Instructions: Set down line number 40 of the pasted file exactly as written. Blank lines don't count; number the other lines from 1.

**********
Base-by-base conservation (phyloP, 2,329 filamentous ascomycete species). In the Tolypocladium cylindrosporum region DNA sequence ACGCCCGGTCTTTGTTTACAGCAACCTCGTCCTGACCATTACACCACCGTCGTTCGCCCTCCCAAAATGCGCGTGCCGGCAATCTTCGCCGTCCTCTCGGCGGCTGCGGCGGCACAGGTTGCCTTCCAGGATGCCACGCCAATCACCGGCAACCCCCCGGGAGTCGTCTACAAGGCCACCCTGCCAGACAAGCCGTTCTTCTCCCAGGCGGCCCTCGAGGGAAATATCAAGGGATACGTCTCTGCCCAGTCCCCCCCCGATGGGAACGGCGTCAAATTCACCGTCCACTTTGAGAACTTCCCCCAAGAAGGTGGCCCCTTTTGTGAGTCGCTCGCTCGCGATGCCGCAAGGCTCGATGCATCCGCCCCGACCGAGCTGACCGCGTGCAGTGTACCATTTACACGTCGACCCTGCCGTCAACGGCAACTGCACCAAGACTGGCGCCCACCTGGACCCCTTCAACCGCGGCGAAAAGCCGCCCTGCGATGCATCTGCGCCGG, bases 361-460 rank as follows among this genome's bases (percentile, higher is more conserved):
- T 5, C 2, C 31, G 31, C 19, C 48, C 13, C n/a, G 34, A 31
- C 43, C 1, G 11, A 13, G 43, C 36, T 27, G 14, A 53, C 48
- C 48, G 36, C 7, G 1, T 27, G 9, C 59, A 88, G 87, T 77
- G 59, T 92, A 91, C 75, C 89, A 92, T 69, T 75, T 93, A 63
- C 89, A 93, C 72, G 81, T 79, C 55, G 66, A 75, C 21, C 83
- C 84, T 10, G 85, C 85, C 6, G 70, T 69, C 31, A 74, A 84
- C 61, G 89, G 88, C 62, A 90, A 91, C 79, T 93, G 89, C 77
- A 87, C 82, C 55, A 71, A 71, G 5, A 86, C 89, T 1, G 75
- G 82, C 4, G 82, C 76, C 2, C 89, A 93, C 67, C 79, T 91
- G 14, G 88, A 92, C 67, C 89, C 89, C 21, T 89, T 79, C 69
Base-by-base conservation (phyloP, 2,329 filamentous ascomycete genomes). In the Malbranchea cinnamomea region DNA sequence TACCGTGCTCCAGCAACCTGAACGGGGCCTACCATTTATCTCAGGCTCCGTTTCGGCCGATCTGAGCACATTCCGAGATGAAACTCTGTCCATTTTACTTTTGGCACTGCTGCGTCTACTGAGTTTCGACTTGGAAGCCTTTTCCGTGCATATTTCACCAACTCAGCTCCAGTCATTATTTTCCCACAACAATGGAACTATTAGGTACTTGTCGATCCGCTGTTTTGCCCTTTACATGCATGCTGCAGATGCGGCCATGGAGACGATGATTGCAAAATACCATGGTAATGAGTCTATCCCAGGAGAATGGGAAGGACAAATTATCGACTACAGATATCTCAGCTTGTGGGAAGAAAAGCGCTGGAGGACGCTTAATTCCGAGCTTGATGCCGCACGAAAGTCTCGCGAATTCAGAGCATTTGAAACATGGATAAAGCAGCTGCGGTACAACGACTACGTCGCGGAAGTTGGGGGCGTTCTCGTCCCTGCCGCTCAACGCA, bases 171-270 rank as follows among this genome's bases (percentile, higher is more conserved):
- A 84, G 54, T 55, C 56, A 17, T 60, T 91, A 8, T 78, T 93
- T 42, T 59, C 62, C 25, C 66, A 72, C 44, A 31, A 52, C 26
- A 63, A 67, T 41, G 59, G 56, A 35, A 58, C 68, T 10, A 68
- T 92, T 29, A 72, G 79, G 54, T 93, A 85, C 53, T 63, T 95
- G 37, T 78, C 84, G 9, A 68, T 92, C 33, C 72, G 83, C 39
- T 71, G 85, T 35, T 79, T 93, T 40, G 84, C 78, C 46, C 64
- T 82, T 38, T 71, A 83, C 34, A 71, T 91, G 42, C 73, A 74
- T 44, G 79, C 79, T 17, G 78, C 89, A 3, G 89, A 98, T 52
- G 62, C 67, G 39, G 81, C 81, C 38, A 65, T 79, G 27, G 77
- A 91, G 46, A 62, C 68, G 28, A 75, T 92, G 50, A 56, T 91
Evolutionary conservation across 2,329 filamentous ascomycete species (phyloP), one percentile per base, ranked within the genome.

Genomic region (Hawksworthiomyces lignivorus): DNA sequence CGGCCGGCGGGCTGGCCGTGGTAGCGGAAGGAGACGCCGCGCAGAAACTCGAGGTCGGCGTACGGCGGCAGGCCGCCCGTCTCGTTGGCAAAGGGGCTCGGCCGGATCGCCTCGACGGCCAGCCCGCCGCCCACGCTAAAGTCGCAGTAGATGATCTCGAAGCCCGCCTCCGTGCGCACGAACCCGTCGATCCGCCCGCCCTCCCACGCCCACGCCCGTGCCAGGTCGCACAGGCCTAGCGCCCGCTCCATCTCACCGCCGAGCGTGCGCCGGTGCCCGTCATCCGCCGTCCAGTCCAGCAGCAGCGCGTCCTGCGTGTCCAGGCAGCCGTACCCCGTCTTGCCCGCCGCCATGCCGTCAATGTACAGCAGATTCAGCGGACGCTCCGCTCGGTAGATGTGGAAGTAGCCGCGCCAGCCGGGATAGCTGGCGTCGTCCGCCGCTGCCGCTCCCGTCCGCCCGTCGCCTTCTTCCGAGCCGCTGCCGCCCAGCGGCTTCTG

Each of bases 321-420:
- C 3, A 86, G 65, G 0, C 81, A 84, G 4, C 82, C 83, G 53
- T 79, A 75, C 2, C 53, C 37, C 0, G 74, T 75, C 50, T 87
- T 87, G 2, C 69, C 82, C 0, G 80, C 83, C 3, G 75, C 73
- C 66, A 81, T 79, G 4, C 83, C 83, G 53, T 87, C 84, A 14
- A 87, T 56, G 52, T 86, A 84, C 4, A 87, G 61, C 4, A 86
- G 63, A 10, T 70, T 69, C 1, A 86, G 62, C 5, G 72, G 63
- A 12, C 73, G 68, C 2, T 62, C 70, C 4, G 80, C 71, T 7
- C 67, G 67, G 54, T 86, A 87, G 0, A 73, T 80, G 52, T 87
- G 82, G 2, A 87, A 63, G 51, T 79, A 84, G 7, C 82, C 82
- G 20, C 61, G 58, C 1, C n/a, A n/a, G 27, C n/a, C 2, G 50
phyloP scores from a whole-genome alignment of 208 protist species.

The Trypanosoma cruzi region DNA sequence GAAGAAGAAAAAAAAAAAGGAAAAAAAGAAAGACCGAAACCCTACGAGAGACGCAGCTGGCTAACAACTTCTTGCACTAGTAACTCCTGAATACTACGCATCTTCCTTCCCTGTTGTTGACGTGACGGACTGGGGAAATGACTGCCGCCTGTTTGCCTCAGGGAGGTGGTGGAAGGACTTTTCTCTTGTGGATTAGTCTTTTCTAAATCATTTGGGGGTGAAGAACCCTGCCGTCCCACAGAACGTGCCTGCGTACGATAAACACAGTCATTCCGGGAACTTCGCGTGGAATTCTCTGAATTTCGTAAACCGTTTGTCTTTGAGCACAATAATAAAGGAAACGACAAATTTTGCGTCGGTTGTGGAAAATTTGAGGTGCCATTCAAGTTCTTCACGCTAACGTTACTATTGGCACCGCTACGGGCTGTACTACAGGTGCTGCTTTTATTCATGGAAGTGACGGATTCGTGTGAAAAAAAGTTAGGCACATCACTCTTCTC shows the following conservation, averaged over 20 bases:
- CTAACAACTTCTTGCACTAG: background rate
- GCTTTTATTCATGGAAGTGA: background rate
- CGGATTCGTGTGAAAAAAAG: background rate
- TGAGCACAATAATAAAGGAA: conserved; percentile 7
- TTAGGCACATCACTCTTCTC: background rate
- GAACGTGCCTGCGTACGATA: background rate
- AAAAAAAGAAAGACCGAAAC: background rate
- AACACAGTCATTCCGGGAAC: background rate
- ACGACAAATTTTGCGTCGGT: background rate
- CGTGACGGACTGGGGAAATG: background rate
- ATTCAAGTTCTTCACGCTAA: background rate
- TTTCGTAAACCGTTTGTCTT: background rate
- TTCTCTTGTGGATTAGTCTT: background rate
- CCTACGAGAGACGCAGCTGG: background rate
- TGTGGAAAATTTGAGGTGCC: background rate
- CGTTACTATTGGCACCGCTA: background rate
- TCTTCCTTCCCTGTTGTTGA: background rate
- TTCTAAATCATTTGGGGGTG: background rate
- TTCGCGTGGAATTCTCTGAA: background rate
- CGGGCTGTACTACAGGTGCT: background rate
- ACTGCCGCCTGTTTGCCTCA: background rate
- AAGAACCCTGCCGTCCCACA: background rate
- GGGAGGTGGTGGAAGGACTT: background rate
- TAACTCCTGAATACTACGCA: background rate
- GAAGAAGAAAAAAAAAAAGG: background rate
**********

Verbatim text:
- CGGATTCGTGTGAAAAAAAG: background rate